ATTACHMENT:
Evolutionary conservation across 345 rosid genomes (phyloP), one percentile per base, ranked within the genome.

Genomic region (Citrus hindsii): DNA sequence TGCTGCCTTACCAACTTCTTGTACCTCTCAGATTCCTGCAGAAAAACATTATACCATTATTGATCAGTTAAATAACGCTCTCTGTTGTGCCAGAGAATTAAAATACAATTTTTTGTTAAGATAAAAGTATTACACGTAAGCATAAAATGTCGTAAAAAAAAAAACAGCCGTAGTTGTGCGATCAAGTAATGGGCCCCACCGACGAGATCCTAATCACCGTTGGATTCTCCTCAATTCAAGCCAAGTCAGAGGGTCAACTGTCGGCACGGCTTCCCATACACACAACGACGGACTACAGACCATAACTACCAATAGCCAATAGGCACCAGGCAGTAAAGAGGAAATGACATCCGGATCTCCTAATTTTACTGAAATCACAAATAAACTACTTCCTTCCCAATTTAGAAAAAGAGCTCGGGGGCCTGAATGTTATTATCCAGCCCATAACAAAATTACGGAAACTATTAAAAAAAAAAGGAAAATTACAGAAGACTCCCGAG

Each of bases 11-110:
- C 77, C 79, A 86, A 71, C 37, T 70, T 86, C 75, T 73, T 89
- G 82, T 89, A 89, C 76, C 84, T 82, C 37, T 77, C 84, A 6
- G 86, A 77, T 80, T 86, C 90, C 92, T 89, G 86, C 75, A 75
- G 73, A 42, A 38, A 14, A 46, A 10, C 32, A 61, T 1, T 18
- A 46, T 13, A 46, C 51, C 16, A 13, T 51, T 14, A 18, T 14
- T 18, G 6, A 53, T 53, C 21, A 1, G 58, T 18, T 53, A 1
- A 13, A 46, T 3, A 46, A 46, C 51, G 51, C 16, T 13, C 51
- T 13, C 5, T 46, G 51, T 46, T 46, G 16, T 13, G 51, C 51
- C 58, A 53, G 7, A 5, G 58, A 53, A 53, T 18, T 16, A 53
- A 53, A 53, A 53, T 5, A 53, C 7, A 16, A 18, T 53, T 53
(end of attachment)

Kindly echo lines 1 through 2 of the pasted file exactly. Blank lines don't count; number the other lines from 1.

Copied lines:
Evolutionary conservation across 345 rosid genomes (phyloP), one percentile per base, ranked within the genome.

Genomic region (Citrus hindsii): DNA sequence TGCTGCCTTACCAACTTCTTGTACCTCTCAGATTCCTGCAGAAAAACATTATACCATTATTGATCAGTTAAATAACGCTCTCTGTTGTGCCAGAGAATTAAAATACAATTTTTTGTTAAGATAAAAGTATTACACGTAAGCATAAAATGTCGTAAAAAAAAAAACAGCCGTAGTTGTGCGATCAAGTAATGGGCCCCACCGACGAGATCCTAATCACCGTTGGATTCTCCTCAATTCAAGCCAAGTCAGAGGGTCAACTGTCGGCACGGCTTCCCATACACACAACGACGGACTACAGACCATAACTACCAATAGCCAATAGGCACCAGGCAGTAAAGAGGAAATGACATCCGGATCTCCTAATTTTACTGAAATCACAAATAAACTACTTCCTTCCCAATTTAGAAAAAGAGCTCGGGGGCCTGAATGTTATTATCCAGCCCATAACAAAATTACGGAAACTATTAAAAAAAAAAGGAAAATTACAGAAGACTCCCGAG